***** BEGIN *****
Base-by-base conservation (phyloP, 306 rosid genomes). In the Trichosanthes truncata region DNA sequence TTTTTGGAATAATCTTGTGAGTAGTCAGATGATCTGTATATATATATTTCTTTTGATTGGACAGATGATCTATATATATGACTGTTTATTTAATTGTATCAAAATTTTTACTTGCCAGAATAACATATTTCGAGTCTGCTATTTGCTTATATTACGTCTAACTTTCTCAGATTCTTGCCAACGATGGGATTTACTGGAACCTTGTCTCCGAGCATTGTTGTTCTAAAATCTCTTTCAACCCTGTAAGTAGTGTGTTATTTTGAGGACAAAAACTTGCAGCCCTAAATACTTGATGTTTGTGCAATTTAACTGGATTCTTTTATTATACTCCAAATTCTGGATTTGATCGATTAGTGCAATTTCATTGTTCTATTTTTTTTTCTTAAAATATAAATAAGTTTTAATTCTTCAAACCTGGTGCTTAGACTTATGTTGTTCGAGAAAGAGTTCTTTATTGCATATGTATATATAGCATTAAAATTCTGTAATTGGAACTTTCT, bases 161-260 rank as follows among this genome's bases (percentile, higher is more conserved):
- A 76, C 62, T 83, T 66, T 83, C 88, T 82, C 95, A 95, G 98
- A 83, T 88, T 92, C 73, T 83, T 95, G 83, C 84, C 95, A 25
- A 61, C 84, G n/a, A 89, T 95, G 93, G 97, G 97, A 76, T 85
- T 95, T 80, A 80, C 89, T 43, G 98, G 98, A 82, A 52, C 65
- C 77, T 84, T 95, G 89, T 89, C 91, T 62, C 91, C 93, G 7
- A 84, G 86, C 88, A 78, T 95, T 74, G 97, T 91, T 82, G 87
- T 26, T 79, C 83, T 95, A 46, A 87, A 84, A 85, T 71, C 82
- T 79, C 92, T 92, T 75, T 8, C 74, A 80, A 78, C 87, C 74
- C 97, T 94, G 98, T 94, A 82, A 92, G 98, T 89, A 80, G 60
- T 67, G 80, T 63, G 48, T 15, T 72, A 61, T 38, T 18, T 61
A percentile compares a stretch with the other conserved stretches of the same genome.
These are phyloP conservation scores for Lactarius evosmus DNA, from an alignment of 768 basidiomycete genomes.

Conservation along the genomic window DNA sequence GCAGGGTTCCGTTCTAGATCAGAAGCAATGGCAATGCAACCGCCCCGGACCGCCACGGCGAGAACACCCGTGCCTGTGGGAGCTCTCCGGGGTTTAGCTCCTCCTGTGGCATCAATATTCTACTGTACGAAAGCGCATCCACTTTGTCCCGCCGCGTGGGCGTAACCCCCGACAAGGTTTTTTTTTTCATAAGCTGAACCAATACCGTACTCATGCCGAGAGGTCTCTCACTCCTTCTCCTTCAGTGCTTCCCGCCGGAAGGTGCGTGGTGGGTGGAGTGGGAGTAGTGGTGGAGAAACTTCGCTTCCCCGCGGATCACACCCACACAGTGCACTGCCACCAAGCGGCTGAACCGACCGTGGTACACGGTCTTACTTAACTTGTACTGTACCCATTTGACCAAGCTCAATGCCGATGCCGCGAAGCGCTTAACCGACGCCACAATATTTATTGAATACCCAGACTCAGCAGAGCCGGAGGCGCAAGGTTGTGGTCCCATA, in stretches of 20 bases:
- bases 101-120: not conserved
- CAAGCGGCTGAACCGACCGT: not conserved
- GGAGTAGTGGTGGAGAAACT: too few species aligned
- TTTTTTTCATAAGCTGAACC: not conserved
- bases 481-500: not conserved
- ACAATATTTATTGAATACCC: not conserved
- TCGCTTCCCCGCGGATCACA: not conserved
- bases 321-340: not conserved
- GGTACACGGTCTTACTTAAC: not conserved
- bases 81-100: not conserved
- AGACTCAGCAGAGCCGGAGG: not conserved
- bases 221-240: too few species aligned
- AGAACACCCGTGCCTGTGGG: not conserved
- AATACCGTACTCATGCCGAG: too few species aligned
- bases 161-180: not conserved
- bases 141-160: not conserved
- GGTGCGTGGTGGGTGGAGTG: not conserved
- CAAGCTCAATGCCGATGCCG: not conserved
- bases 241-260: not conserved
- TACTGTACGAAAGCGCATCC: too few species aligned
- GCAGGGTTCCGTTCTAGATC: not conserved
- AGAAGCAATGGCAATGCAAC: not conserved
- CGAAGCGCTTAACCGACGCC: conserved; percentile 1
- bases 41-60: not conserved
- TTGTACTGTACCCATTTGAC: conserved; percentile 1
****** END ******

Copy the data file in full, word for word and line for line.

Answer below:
Base-by-base conservation (phyloP, 306 rosid genomes). In the Trichosanthes truncata region DNA sequence TTTTTGGAATAATCTTGTGAGTAGTCAGATGATCTGTATATATATATTTCTTTTGATTGGACAGATGATCTATATATATGACTGTTTATTTAATTGTATCAAAATTTTTACTTGCCAGAATAACATATTTCGAGTCTGCTATTTGCTTATATTACGTCTAACTTTCTCAGATTCTTGCCAACGATGGGATTTACTGGAACCTTGTCTCCGAGCATTGTTGTTCTAAAATCTCTTTCAACCCTGTAAGTAGTGTGTTATTTTGAGGACAAAAACTTGCAGCCCTAAATACTTGATGTTTGTGCAATTTAACTGGATTCTTTTATTATACTCCAAATTCTGGATTTGATCGATTAGTGCAATTTCATTGTTCTATTTTTTTTTCTTAAAATATAAATAAGTTTTAATTCTTCAAACCTGGTGCTTAGACTTATGTTGTTCGAGAAAGAGTTCTTTATTGCATATGTATATATAGCATTAAAATTCTGTAATTGGAACTTTCT, bases 161-260 rank as follows among this genome's bases (percentile, higher is more conserved):
- A 76, C 62, T 83, T 66, T 83, C 88, T 82, C 95, A 95, G 98
- A 83, T 88, T 92, C 73, T 83, T 95, G 83, C 84, C 95, A 25
- A 61, C 84, G n/a, A 89, T 95, G 93, G 97, G 97, A 76, T 85
- T 95, T 80, A 80, C 89, T 43, G 98, G 98, A 82, A 52, C 65
- C 77, T 84, T 95, G 89, T 89, C 91, T 62, C 91, C 93, G 7
- A 84, G 86, C 88, A 78, T 95, T 74, G 97, T 91, T 82, G 87
- T 26, T 79, C 83, T 95, A 46, A 87, A 84, A 85, T 71, C 82
- T 79, C 92, T 92, T 75, T 8, C 74, A 80, A 78, C 87, C 74
- C 97, T 94, G 98, T 94, A 82, A 92, G 98, T 89, A 80, G 60
- T 67, G 80, T 63, G 48, T 15, T 72, A 61, T 38, T 18, T 61
A percentile compares a stretch with the other conserved stretches of the same genome.
These are phyloP conservation scores for Lactarius evosmus DNA, from an alignment of 768 basidiomycete genomes.

Conservation along the genomic window DNA sequence GCAGGGTTCCGTTCTAGATCAGAAGCAATGGCAATGCAACCGCCCCGGACCGCCACGGCGAGAACACCCGTGCCTGTGGGAGCTCTCCGGGGTTTAGCTCCTCCTGTGGCATCAATATTCTACTGTACGAAAGCGCATCCACTTTGTCCCGCCGCGTGGGCGTAACCCCCGACAAGGTTTTTTTTTTCATAAGCTGAACCAATACCGTACTCATGCCGAGAGGTCTCTCACTCCTTCTCCTTCAGTGCTTCCCGCCGGAAGGTGCGTGGTGGGTGGAGTGGGAGTAGTGGTGGAGAAACTTCGCTTCCCCGCGGATCACACCCACACAGTGCACTGCCACCAAGCGGCTGAACCGACCGTGGTACACGGTCTTACTTAACTTGTACTGTACCCATTTGACCAAGCTCAATGCCGATGCCGCGAAGCGCTTAACCGACGCCACAATATTTATTGAATACCCAGACTCAGCAGAGCCGGAGGCGCAAGGTTGTGGTCCCATA, in stretches of 20 bases:
- bases 101-120: not conserved
- CAAGCGGCTGAACCGACCGT: not conserved
- GGAGTAGTGGTGGAGAAACT: too few species aligned
- TTTTTTTCATAAGCTGAACC: not conserved
- bases 481-500: not conserved
- ACAATATTTATTGAATACCC: not conserved
- TCGCTTCCCCGCGGATCACA: not conserved
- bases 321-340: not conserved
- GGTACACGGTCTTACTTAAC: not conserved
- bases 81-100: not conserved
- AGACTCAGCAGAGCCGGAGG: not conserved
- bases 221-240: too few species aligned
- AGAACACCCGTGCCTGTGGG: not conserved
- AATACCGTACTCATGCCGAG: too few species aligned
- bases 161-180: not conserved
- bases 141-160: not conserved
- GGTGCGTGGTGGGTGGAGTG: not conserved
- CAAGCTCAATGCCGATGCCG: not conserved
- bases 241-260: not conserved
- TACTGTACGAAAGCGCATCC: too few species aligned
- GCAGGGTTCCGTTCTAGATC: not conserved
- AGAAGCAATGGCAATGCAAC: not conserved
- CGAAGCGCTTAACCGACGCC: conserved; percentile 1
- bases 41-60: not conserved
- TTGTACTGTACCCATTTGAC: conserved; percentile 1